Week Ahead on Wall Street: What’s Next for the Fed

By: Anneken Tappe · November 13, 2023 · Reading Time: 4 minutes

Fed Up

Nothing in life is certain — especially not Federal Reserve policy.

The rise in interest rates to quell the nation’s elevated level of inflation, as well as the presumption that they will have to stay higher for longer, has pushed up long-term Treasury yields this year. Fed Chairman Jerome Powell admitted that these market moves did some of the central bank’s work for it, as it is trying to cool an economy that is still going strong in the face of high rates, and stubbornly elevated inflation. In turn, consumer debt is getting more expensive, mortgages are just one prominent example.

At the November’s FOMC meeting, the central bank opted to hold the interest rates steady at 5.25-5.5%, as expected. Following the committee’s decision, the 10-year Treasury yield has fallen some 30 basis points, reversing some of that lauded help as markets increasingly bet that the Fed is, in fact, done raising rates. Market
that rates will remain unchanged again in December topped 90% late last week, even after Powell reiterated the door to additional hikes remained open.

The next consumer price inflation report is due on Tuesday. Depending on what we get, it might sway market sentiment. A hotter report could be an argument for an additional rate hike, while a cooler report might signal the Fed could indeed be done. Look out for the Bureau of Labor Statistics inflation report on Tuesday morning.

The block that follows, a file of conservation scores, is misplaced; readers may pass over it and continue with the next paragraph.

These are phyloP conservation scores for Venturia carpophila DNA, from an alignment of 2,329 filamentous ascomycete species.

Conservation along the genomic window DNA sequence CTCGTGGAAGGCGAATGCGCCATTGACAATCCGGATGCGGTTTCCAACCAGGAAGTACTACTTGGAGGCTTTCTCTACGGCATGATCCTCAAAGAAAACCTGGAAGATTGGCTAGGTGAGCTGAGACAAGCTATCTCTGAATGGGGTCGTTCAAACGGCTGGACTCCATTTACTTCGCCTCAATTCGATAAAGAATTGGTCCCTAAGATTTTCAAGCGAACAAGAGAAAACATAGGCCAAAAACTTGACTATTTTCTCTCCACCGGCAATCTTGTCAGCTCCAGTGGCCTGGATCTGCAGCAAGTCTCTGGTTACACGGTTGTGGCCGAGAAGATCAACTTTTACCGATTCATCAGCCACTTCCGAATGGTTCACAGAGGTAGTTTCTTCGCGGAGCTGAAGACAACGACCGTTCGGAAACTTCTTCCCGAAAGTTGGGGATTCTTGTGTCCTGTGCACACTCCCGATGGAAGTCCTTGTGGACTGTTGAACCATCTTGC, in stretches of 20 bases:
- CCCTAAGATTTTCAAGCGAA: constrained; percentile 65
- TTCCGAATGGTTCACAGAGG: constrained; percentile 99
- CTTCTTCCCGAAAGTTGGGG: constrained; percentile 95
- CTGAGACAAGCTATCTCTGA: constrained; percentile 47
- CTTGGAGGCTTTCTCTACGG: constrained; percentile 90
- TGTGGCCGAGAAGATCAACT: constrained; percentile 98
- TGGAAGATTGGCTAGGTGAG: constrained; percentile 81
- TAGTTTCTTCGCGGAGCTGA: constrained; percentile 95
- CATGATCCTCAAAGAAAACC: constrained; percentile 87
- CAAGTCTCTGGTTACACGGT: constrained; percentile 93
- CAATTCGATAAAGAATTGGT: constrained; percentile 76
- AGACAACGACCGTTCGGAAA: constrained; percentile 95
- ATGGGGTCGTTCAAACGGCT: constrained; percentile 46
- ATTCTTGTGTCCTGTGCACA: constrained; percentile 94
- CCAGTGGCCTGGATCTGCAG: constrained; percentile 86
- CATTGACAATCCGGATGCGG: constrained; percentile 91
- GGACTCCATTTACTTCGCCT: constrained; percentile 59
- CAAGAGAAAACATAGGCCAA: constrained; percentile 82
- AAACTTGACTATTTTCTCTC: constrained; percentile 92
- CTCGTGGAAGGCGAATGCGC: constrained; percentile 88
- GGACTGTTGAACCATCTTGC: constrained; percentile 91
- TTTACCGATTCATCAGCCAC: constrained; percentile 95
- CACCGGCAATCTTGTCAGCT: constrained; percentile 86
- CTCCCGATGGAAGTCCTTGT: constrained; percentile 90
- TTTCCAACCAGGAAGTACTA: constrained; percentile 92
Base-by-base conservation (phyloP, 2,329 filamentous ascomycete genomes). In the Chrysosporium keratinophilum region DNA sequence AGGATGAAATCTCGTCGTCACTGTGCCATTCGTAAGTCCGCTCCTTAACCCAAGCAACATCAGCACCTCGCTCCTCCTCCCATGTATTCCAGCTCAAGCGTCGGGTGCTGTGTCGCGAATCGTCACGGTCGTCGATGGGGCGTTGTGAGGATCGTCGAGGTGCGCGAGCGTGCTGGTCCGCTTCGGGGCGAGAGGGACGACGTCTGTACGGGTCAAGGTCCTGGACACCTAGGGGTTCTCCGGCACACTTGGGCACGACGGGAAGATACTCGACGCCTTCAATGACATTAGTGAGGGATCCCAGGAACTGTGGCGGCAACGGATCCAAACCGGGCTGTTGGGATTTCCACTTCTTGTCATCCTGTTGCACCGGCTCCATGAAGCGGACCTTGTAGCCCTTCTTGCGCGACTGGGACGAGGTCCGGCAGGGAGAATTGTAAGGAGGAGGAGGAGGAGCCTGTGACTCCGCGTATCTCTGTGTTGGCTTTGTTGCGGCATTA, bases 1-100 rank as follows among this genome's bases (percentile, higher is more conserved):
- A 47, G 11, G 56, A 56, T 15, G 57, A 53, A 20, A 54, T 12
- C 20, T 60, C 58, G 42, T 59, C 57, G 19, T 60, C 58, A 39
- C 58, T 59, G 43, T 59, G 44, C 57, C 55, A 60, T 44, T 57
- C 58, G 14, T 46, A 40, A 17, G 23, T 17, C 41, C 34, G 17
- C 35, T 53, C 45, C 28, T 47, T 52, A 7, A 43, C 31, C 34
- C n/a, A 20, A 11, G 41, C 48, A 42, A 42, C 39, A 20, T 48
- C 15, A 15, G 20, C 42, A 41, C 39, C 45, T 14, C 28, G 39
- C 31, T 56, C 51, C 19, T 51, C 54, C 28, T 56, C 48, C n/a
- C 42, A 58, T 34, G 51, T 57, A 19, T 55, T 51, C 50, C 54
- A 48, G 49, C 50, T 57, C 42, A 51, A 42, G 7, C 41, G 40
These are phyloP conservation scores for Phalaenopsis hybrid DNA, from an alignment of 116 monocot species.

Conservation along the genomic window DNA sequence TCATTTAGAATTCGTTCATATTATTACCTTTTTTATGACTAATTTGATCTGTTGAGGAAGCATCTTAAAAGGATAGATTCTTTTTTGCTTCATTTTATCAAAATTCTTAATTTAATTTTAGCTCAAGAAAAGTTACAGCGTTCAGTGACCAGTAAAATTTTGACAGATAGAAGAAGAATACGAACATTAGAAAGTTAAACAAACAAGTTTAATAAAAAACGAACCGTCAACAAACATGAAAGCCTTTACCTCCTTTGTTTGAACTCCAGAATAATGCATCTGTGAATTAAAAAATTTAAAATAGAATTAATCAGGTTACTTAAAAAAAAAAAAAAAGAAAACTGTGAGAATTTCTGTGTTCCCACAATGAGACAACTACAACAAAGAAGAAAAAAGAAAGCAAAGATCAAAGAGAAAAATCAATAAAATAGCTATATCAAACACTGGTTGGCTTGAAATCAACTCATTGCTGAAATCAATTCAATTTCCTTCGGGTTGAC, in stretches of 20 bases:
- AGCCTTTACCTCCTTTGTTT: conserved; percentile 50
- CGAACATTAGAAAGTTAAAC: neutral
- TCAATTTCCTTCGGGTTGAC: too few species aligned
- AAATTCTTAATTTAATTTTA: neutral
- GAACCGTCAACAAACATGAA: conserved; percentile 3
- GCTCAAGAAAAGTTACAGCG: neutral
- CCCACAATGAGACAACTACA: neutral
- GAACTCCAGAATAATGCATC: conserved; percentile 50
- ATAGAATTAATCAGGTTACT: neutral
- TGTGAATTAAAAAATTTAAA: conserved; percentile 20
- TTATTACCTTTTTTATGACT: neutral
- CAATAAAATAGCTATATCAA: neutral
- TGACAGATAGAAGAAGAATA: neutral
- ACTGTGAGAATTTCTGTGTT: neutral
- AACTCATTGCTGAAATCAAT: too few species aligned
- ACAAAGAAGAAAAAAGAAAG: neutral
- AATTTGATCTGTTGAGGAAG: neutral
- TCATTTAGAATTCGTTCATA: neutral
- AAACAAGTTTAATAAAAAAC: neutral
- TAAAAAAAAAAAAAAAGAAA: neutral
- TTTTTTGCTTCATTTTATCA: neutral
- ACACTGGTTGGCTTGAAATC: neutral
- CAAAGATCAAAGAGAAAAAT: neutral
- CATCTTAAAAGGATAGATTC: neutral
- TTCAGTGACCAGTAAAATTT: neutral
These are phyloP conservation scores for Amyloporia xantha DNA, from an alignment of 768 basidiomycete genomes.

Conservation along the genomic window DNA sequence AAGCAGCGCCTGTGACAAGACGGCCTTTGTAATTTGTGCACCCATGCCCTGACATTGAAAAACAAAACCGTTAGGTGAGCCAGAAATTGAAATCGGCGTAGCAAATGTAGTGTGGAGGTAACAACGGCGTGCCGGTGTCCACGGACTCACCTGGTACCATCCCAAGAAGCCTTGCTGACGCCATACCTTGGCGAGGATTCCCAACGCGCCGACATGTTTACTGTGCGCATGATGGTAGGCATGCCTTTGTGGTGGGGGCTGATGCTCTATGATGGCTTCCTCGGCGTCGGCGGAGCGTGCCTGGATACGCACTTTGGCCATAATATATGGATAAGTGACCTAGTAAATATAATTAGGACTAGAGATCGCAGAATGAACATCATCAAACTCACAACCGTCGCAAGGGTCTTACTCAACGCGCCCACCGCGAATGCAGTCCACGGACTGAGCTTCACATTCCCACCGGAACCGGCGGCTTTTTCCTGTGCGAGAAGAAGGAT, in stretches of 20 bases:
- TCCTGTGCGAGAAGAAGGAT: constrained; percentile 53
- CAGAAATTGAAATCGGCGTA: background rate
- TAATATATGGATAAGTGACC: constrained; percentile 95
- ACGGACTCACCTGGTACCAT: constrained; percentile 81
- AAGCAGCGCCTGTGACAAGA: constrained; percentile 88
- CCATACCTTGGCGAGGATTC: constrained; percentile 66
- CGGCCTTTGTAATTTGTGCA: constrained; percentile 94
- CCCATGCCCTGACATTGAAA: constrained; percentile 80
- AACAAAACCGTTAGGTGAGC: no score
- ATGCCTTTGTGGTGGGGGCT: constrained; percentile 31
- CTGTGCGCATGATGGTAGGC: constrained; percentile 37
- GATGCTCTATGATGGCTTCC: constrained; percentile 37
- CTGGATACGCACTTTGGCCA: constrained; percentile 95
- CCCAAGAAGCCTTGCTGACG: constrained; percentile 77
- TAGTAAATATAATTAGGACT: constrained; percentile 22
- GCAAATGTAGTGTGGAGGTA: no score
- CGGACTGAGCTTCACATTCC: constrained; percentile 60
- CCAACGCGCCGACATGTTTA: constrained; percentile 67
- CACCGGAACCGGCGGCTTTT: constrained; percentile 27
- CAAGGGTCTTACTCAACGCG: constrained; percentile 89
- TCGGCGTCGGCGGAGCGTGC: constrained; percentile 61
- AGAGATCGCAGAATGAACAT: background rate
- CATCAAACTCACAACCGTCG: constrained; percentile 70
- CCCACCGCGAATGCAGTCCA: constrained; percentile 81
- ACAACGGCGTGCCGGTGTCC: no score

Economic Reports

The week will kick off with the New York Fed’s consumer inflation expectations for October. Expectations for price increases have risen over the prior two months, after reaching a more than two-year low of 3.5% in July.

On Wednesday, wholesale inflation will round out the week’s price index data. We’ll also get October retail sales data. Despite tighter monetary policy, consumer spending has increased for the past six months after a brief dip in March. The 30-year fixed-rate mortgage will also get its weekly update, after tumbling more than 20 basis points to 7.61% last week.

On Thursday, we’ll get a weekly update on jobless claims, and the NAHB housing market index will provide insight into the homebuilder market.

We’ll conclude the week with more housing data: Building permits and housing starts.

Earnings Reports

Tyson Foods (TSN) and, fittingly, (MNDY) will kick off the earnings week. The world’s second-largest meat processor has had a tough few months. In August, Tyson Foods announced it was closing a 1,500-worker plant in Missouri, and last week, it recalled 30,000 pounds of chicken nuggets after some consumers found pieces of metal in the patties.

On Tuesday, Home Depot (HD), and Chinese music streamer Tencent Music (TME) will report Wednesday, more consumer companies will report, with big box retailers Target (TGT) and TJX Companies (TJX). Last quarter, TJX Companies said its discount stores like T.J. Maxx, Marshalls, and HomeGoods saw high customer traffic as inflation-weary consumers turned to their lower priced merchandise. We’ll also get a quarterly update from the tech company Cisco (CSCO).

Thursday will be the busiest earnings day of the week with reports from Alibaba (BABA), Bath & Body Works (BBWI), Macy’s (M), Gap (GPS), and Walmart (WMT). Walmart shares recently reached an all-time high in anticipation of the big-box retailer attracting more price-sensitive shoppers this holiday season.

On Friday, BJ’s Wholesale (BJ) will round the week.

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